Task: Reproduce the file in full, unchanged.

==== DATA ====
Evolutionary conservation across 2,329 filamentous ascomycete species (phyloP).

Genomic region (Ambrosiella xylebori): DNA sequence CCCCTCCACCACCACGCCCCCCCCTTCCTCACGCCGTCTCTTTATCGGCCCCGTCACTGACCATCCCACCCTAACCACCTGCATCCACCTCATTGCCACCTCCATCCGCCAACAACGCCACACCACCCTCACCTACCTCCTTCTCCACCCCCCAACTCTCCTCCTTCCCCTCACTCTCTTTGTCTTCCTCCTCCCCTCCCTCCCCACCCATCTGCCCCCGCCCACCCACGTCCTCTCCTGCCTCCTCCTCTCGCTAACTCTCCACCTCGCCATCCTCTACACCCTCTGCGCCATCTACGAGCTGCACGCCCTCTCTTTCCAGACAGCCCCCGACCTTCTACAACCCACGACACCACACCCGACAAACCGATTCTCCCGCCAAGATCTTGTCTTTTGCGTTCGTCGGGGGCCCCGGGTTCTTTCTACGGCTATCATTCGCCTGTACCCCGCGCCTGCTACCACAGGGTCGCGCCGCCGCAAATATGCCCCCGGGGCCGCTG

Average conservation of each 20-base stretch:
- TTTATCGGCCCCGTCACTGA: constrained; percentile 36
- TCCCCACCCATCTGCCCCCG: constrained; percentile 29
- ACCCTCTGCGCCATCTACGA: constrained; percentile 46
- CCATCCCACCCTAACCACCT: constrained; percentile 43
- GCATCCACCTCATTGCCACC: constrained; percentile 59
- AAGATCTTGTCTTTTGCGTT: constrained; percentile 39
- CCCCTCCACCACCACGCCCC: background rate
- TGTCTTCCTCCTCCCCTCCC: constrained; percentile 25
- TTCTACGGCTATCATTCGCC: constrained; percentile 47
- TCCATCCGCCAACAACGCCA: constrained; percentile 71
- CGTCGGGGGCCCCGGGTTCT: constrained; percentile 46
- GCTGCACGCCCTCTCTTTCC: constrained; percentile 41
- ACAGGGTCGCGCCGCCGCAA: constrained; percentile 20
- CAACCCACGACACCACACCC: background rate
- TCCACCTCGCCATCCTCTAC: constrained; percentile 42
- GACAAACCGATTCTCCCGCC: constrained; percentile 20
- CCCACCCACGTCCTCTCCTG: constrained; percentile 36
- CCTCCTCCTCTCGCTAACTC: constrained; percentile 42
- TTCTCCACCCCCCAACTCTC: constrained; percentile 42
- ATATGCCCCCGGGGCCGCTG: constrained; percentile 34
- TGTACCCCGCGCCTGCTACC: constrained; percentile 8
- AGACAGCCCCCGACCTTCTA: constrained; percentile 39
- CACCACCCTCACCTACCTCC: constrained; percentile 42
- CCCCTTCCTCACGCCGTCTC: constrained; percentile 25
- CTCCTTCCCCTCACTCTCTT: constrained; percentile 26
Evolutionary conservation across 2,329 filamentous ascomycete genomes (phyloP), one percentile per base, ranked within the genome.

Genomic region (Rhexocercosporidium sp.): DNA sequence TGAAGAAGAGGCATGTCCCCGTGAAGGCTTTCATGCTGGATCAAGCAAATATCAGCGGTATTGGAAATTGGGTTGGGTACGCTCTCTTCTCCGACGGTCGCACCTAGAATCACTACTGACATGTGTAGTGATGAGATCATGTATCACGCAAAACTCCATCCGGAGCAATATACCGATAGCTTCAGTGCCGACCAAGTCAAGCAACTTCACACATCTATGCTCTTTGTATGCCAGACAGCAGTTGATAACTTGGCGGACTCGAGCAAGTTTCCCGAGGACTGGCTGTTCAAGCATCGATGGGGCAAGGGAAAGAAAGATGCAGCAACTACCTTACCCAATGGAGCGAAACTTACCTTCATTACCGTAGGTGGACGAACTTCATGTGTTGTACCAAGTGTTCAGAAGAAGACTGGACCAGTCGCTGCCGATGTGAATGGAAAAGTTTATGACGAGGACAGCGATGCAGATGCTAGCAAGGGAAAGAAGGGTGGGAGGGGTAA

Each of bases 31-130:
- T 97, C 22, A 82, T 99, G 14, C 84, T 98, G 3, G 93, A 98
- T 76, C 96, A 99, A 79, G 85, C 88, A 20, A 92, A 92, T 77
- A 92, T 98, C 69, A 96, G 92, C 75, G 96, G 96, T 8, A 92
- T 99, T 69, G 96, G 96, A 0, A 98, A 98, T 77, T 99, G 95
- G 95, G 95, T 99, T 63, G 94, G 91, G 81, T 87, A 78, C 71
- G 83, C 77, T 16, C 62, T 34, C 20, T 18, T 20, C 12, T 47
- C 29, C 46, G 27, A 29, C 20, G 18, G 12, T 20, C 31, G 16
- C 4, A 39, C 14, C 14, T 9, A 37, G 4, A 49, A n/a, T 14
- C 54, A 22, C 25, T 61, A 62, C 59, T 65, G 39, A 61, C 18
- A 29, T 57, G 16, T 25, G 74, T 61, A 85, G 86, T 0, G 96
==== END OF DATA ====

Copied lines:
Evolutionary conservation across 2,329 filamentous ascomycete species (phyloP).

Genomic region (Ambrosiella xylebori): DNA sequence CCCCTCCACCACCACGCCCCCCCCTTCCTCACGCCGTCTCTTTATCGGCCCCGTCACTGACCATCCCACCCTAACCACCTGCATCCACCTCATTGCCACCTCCATCCGCCAACAACGCCACACCACCCTCACCTACCTCCTTCTCCACCCCCCAACTCTCCTCCTTCCCCTCACTCTCTTTGTCTTCCTCCTCCCCTCCCTCCCCACCCATCTGCCCCCGCCCACCCACGTCCTCTCCTGCCTCCTCCTCTCGCTAACTCTCCACCTCGCCATCCTCTACACCCTCTGCGCCATCTACGAGCTGCACGCCCTCTCTTTCCAGACAGCCCCCGACCTTCTACAACCCACGACACCACACCCGACAAACCGATTCTCCCGCCAAGATCTTGTCTTTTGCGTTCGTCGGGGGCCCCGGGTTCTTTCTACGGCTATCATTCGCCTGTACCCCGCGCCTGCTACCACAGGGTCGCGCCGCCGCAAATATGCCCCCGGGGCCGCTG

Average conservation of each 20-base stretch:
- TTTATCGGCCCCGTCACTGA: constrained; percentile 36
- TCCCCACCCATCTGCCCCCG: constrained; percentile 29
- ACCCTCTGCGCCATCTACGA: constrained; percentile 46
- CCATCCCACCCTAACCACCT: constrained; percentile 43
- GCATCCACCTCATTGCCACC: constrained; percentile 59
- AAGATCTTGTCTTTTGCGTT: constrained; percentile 39
- CCCCTCCACCACCACGCCCC: background rate
- TGTCTTCCTCCTCCCCTCCC: constrained; percentile 25
- TTCTACGGCTATCATTCGCC: constrained; percentile 47
- TCCATCCGCCAACAACGCCA: constrained; percentile 71
- CGTCGGGGGCCCCGGGTTCT: constrained; percentile 46
- GCTGCACGCCCTCTCTTTCC: constrained; percentile 41
- ACAGGGTCGCGCCGCCGCAA: constrained; percentile 20
- CAACCCACGACACCACACCC: background rate
- TCCACCTCGCCATCCTCTAC: constrained; percentile 42
- GACAAACCGATTCTCCCGCC: constrained; percentile 20
- CCCACCCACGTCCTCTCCTG: constrained; percentile 36
- CCTCCTCCTCTCGCTAACTC: constrained; percentile 42
- TTCTCCACCCCCCAACTCTC: constrained; percentile 42
- ATATGCCCCCGGGGCCGCTG: constrained; percentile 34
- TGTACCCCGCGCCTGCTACC: constrained; percentile 8
- AGACAGCCCCCGACCTTCTA: constrained; percentile 39
- CACCACCCTCACCTACCTCC: constrained; percentile 42
- CCCCTTCCTCACGCCGTCTC: constrained; percentile 25
- CTCCTTCCCCTCACTCTCTT: constrained; percentile 26
Evolutionary conservation across 2,329 filamentous ascomycete genomes (phyloP), one percentile per base, ranked within the genome.

Genomic region (Rhexocercosporidium sp.): DNA sequence TGAAGAAGAGGCATGTCCCCGTGAAGGCTTTCATGCTGGATCAAGCAAATATCAGCGGTATTGGAAATTGGGTTGGGTACGCTCTCTTCTCCGACGGTCGCACCTAGAATCACTACTGACATGTGTAGTGATGAGATCATGTATCACGCAAAACTCCATCCGGAGCAATATACCGATAGCTTCAGTGCCGACCAAGTCAAGCAACTTCACACATCTATGCTCTTTGTATGCCAGACAGCAGTTGATAACTTGGCGGACTCGAGCAAGTTTCCCGAGGACTGGCTGTTCAAGCATCGATGGGGCAAGGGAAAGAAAGATGCAGCAACTACCTTACCCAATGGAGCGAAACTTACCTTCATTACCGTAGGTGGACGAACTTCATGTGTTGTACCAAGTGTTCAGAAGAAGACTGGACCAGTCGCTGCCGATGTGAATGGAAAAGTTTATGACGAGGACAGCGATGCAGATGCTAGCAAGGGAAAGAAGGGTGGGAGGGGTAA

Each of bases 31-130:
- T 97, C 22, A 82, T 99, G 14, C 84, T 98, G 3, G 93, A 98
- T 76, C 96, A 99, A 79, G 85, C 88, A 20, A 92, A 92, T 77
- A 92, T 98, C 69, A 96, G 92, C 75, G 96, G 96, T 8, A 92
- T 99, T 69, G 96, G 96, A 0, A 98, A 98, T 77, T 99, G 95
- G 95, G 95, T 99, T 63, G 94, G 91, G 81, T 87, A 78, C 71
- G 83, C 77, T 16, C 62, T 34, C 20, T 18, T 20, C 12, T 47
- C 29, C 46, G 27, A 29, C 20, G 18, G 12, T 20, C 31, G 16
- C 4, A 39, C 14, C 14, T 9, A 37, G 4, A 49, A n/a, T 14
- C 54, A 22, C 25, T 61, A 62, C 59, T 65, G 39, A 61, C 18
- A 29, T 57, G 16, T 25, G 74, T 61, A 85, G 86, T 0, G 96